Many analysts believe the surging violence between Israelis and Palestinians, and Arabs and Jews, will create new obstacles to Mr. Abbas’s involvement in a coalition. His support for a government that includes right-wing Israelis would become harder for much of his constituency to swallow, and the right-wing flank of the anti-Netanyahu camp would be hard pressed, in this highly charged atmosphere, to form a government reliant on Arab support and to accede to Mr. Abbas’s wish list of concessions for joining the coalition.

“If the opposing ideologies meant they had one hand tied behind their back,” Professor Hazan said of the various parties trying to find a way to work together to oust Mr. Netanyahu, “now they have both hands tied behind their back.”

Mohammad Darawshe, of the Center for Equality and Shared Society at Givat Haviva, an organization promoting Jewish-Arab relations, said the trend among the Arab parties was “for new political engagement.” But the longer the coalition talks drag on, and the worse the violence becomes, the more the discord between the left, right and Arab flanks of the anti-Netanyahu bloc is likely to increase, he said.

“The polarization is growing,” he said, “not only among the politicians but also among their bases.”

As the conflict intensifies, Mr. Netanyahu has tried to project confidence and dispel the notion that his hold on power is crumbling.

“If someone thought that there wouldn’t be a united, strong and forceful leadership here because of some consideration or other, they were wrong,” he said during a visit on Wednesday to Acre, a mixed Jewish-Arab city in northern Israel where some of the worst ethnic violence has played out. “We are here,” he said. “We are working with all our might to protect Israel from enemies outside and rioters within.”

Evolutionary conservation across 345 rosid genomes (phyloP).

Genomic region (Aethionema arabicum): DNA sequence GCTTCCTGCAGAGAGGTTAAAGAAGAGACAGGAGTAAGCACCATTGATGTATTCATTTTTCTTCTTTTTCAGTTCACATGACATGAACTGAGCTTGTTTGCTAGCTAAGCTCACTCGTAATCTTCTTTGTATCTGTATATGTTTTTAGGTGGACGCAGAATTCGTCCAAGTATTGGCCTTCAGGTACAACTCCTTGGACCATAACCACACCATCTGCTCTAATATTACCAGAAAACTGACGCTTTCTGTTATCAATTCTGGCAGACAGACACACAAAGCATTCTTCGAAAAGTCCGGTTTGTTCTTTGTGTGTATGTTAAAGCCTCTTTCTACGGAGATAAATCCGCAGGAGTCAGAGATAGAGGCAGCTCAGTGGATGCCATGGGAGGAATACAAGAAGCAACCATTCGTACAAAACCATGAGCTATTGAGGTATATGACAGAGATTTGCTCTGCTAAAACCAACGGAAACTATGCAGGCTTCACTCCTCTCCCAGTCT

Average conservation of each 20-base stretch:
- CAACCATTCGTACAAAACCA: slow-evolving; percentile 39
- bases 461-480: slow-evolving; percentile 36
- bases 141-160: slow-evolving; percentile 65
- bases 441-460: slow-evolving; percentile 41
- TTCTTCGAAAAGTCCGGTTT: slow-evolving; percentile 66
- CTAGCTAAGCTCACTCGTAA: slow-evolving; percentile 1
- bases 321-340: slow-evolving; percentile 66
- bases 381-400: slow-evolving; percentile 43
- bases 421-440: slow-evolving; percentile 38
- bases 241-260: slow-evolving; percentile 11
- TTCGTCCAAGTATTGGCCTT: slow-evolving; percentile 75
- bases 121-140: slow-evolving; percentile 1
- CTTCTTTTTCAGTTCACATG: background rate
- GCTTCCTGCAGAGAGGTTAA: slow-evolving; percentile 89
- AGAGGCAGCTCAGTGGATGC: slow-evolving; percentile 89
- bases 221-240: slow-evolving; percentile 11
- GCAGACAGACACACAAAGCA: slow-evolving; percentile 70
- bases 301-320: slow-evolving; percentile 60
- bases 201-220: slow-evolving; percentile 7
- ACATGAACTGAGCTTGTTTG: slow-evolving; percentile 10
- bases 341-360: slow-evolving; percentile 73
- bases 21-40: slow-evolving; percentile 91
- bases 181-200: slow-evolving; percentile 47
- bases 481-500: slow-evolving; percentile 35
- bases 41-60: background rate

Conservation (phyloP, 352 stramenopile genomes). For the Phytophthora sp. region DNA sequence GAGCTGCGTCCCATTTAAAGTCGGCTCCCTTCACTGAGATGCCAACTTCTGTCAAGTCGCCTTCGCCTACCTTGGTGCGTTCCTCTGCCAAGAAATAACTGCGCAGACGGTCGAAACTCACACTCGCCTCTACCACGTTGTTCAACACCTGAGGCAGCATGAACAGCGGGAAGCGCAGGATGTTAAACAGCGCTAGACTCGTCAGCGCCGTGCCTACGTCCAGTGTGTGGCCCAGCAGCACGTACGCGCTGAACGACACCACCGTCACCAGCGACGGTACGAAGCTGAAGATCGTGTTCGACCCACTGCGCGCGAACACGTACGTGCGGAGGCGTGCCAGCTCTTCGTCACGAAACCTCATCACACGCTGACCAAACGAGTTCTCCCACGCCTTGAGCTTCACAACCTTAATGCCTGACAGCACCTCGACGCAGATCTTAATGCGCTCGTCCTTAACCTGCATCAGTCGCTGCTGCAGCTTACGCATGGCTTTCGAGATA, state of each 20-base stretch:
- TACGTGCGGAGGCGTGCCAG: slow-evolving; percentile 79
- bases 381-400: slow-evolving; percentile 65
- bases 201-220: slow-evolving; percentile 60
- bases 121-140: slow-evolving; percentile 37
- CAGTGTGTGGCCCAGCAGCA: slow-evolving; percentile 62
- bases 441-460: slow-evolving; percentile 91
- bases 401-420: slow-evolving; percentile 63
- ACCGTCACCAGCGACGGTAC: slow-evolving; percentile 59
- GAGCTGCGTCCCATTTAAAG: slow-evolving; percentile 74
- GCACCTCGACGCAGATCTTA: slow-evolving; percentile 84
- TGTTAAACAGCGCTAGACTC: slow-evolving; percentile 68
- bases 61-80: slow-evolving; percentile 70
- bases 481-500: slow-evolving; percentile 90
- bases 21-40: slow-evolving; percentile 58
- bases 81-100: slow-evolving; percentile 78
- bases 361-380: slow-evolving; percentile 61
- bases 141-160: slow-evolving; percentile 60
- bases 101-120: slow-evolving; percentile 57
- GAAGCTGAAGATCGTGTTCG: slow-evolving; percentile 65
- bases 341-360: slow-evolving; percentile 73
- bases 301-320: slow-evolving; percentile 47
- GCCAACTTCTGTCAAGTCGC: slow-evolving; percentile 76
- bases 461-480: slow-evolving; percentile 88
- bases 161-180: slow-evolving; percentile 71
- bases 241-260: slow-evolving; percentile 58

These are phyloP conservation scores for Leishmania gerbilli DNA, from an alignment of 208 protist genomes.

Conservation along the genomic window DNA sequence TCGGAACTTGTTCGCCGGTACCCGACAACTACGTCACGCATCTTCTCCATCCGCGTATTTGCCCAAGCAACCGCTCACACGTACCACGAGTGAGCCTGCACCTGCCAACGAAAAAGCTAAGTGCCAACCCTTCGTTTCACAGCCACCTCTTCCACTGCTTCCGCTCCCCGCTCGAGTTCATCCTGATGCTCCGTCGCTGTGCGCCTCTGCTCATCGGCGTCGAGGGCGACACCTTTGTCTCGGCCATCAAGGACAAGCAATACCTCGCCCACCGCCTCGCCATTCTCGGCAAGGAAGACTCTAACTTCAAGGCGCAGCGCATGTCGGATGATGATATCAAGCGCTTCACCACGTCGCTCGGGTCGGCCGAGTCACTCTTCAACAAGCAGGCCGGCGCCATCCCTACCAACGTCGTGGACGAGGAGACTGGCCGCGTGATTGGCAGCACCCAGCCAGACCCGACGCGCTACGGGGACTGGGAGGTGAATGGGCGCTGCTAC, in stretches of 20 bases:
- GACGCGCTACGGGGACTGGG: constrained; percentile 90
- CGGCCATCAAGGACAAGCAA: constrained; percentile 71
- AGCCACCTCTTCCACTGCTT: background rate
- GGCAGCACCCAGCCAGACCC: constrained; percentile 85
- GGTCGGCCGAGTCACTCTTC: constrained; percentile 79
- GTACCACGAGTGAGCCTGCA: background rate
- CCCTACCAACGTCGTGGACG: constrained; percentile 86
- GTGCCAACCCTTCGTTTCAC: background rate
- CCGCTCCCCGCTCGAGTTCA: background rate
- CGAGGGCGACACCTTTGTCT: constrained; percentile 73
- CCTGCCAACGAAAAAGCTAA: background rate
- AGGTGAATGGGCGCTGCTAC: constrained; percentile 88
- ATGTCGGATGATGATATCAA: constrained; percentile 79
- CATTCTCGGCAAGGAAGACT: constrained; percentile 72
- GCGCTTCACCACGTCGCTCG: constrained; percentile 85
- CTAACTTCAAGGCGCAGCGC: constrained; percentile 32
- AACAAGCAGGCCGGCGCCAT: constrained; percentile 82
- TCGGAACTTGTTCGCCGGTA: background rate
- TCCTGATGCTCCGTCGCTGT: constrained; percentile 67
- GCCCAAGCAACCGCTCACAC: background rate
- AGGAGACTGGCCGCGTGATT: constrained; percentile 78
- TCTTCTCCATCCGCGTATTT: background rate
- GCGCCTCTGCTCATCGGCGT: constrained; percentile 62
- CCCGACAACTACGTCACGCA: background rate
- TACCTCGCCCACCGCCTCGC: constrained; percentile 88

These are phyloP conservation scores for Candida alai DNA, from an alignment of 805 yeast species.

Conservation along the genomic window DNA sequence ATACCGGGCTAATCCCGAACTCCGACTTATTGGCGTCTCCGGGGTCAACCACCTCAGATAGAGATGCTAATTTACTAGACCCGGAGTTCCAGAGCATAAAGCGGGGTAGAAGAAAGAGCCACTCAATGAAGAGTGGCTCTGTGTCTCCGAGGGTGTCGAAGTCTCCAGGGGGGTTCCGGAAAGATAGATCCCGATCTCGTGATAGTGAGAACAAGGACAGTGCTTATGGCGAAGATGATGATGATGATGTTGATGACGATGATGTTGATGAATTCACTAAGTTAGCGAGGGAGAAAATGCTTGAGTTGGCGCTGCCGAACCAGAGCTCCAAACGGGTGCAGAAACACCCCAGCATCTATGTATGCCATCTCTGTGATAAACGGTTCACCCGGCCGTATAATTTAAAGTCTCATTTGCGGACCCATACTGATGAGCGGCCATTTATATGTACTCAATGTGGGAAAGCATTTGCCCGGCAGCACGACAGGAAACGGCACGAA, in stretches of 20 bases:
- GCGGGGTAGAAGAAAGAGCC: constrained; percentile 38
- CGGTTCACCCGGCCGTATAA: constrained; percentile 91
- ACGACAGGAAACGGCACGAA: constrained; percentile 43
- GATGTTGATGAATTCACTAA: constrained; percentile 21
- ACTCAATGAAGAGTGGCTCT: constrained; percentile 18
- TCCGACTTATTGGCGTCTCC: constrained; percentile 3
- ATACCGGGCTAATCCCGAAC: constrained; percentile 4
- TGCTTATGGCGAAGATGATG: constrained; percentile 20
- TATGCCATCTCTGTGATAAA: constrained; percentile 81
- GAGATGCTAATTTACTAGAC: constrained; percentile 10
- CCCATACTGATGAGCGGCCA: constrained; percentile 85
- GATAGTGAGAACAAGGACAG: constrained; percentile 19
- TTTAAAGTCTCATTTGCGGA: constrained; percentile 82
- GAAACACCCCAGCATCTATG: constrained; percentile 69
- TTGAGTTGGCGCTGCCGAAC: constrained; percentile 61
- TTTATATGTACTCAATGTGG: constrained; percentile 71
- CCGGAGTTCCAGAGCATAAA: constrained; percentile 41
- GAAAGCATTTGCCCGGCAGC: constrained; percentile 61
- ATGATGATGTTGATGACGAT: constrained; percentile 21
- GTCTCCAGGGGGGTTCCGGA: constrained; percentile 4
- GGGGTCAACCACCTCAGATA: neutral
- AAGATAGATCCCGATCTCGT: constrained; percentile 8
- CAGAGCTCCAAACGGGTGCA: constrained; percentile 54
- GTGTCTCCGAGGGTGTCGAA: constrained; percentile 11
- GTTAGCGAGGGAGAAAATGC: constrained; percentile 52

The crisis could help Mr. Netanyahu win over opponents who had promised during the election campaign not to enter a government led by him, said Mitchell Barak, a Jerusalem-based pollster and political analyst.

“Netanyahu is exactly where he wants to be, in the middle of a major crisis where you don’t want to change the prime minister or the defense minister,” Mr. Barak said.

“No political party or politician will be held accountable now for any campaign promises due to the situation,” Mr. Barak added. “Everything’s wide open.”

One of Mr. Netanyahu’s chief rivals, Benny Gantz, the defense minister in the caretaker government, and a linchpin for any potential alternative coalition, is currently busy supervising the military campaign in Gaza in close coordination with Mr. Netanyahu, his longtime nemesis.

Some analysts speculated that the emergency could help Mr. Netanyahu persuade Mr. Gantz to remain on his side and ultimately help keep him in office.

Under the terms of the coalition agreement reached by the two men last year, during the pandemic crisis, Mr. Gantz had been supposed to take over as prime minister in November. That agreement fell apart over a budget crisis, leading to the election in March, but their coalition remains in place as a caretaker government.

“They have to manage a war together when they couldn’t keep to a coalition agreement or agree on a budget,” said Dahlia Scheindlin, a Tel Aviv-based political consultant and pollster.

But, Ms. Scheindlin added, “The closer we get to full out war, the easier it is to make a legitimate case that you can’t change a government in the middle of war.”

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